Founded by the Greeks in the mid-6th century BC, Velia subsequently became a popular resort with wealthy Romans. You can wander around the evocative ruins, including parts of the city walls – with traces of one gate and several towers – as well as the remains of thermal baths, an Ionic temple, a theatre and parts of the original Greek streets, paved in limestone blocks and with the gutters intact.
The site's most visible landmarks are a 12th-century tower, built over a Greek temple, and an 11th-century Palatine chapel. Both are perched on an 'acropolis' overlooking the sea. The Porta Rosa is a rare example of an intact Greek arch.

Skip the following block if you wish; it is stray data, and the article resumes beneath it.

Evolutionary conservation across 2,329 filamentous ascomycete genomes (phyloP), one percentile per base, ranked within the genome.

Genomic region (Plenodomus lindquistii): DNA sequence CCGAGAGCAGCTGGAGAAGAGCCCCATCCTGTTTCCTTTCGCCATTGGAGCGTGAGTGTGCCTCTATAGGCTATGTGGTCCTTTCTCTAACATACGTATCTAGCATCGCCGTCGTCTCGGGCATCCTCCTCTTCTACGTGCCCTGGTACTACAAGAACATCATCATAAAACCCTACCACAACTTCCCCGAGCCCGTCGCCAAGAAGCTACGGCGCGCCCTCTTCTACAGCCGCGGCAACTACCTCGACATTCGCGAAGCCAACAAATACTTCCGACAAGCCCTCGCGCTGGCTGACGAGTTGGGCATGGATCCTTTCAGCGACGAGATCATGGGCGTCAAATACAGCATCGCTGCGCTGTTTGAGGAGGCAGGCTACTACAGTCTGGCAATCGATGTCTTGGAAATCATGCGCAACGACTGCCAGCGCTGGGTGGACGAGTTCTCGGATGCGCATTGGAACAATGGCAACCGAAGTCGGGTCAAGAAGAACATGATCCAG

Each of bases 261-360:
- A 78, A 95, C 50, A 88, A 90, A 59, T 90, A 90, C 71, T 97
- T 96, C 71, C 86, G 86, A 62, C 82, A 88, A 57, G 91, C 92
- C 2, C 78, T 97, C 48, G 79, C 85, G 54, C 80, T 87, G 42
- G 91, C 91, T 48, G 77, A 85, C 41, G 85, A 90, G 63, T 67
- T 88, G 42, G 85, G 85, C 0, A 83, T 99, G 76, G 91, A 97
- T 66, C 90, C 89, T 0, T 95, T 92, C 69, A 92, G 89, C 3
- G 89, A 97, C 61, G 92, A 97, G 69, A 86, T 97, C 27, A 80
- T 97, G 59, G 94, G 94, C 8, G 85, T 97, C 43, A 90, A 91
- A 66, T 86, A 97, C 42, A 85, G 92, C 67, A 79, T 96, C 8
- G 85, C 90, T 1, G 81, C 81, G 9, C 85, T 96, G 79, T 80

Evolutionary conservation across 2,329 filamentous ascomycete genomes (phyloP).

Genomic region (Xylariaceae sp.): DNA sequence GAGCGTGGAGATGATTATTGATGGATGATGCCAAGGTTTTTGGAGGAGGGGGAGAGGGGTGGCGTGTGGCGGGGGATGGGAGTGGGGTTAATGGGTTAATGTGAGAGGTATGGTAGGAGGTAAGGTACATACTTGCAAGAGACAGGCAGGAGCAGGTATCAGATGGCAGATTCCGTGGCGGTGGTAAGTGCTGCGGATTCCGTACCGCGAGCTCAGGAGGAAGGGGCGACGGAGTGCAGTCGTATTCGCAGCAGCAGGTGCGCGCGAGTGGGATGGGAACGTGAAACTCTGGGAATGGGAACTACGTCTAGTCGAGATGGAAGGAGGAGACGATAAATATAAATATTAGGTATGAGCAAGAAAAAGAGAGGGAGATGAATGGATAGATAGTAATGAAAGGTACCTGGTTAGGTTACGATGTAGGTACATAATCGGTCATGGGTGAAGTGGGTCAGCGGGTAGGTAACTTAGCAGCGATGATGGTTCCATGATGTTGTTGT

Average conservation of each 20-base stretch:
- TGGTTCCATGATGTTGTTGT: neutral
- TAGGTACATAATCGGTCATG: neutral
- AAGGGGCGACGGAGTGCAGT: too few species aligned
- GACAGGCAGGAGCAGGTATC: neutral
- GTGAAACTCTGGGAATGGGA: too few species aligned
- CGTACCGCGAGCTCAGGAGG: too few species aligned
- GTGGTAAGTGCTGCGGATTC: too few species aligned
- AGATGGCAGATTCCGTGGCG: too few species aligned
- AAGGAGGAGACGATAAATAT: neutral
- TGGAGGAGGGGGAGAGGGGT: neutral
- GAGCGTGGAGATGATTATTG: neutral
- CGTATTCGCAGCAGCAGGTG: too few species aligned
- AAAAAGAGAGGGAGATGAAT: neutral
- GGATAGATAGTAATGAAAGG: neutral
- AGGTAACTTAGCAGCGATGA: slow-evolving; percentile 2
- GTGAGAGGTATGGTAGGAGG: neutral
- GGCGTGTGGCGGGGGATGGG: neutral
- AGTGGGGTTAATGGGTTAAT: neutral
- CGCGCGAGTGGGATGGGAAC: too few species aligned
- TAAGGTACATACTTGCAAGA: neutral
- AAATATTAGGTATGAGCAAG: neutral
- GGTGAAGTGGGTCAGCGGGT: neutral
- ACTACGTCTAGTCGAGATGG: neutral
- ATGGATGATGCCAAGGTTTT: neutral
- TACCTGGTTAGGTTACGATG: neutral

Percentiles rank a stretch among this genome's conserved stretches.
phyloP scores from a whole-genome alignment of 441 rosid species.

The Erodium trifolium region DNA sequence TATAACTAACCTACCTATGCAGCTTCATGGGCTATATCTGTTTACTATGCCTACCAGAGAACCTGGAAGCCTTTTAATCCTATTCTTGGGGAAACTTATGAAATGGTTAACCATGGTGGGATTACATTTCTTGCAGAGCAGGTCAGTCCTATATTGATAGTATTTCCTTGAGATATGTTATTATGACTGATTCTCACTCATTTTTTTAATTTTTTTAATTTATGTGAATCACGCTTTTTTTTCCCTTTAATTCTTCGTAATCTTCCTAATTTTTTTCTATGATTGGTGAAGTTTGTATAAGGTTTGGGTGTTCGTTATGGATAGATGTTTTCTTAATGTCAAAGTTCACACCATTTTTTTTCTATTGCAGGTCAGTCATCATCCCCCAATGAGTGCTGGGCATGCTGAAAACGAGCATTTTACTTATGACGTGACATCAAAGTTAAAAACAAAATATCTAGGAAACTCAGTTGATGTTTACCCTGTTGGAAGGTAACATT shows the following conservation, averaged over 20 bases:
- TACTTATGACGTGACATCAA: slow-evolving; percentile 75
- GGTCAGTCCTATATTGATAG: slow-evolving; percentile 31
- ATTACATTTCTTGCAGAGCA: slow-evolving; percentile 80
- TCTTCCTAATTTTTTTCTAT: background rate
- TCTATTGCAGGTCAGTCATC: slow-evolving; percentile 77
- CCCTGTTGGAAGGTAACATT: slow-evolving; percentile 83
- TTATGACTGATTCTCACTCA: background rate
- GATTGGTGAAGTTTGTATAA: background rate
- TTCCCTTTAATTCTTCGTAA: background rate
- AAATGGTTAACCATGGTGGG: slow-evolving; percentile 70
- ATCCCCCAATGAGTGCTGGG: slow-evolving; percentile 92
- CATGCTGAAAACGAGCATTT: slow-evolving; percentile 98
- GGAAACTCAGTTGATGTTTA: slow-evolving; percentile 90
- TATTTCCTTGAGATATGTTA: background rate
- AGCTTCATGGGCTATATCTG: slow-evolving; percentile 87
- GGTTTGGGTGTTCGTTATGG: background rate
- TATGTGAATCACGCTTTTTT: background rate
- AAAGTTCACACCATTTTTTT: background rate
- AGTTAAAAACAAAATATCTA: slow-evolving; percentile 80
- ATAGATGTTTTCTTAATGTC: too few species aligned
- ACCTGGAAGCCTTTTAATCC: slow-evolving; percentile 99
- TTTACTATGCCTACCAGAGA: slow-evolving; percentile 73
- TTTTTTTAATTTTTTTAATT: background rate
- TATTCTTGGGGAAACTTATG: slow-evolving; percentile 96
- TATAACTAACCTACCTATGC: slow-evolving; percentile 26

The park isn't as well maintained as Paestum or Pompeii, and parts of it were closed off at the time of research.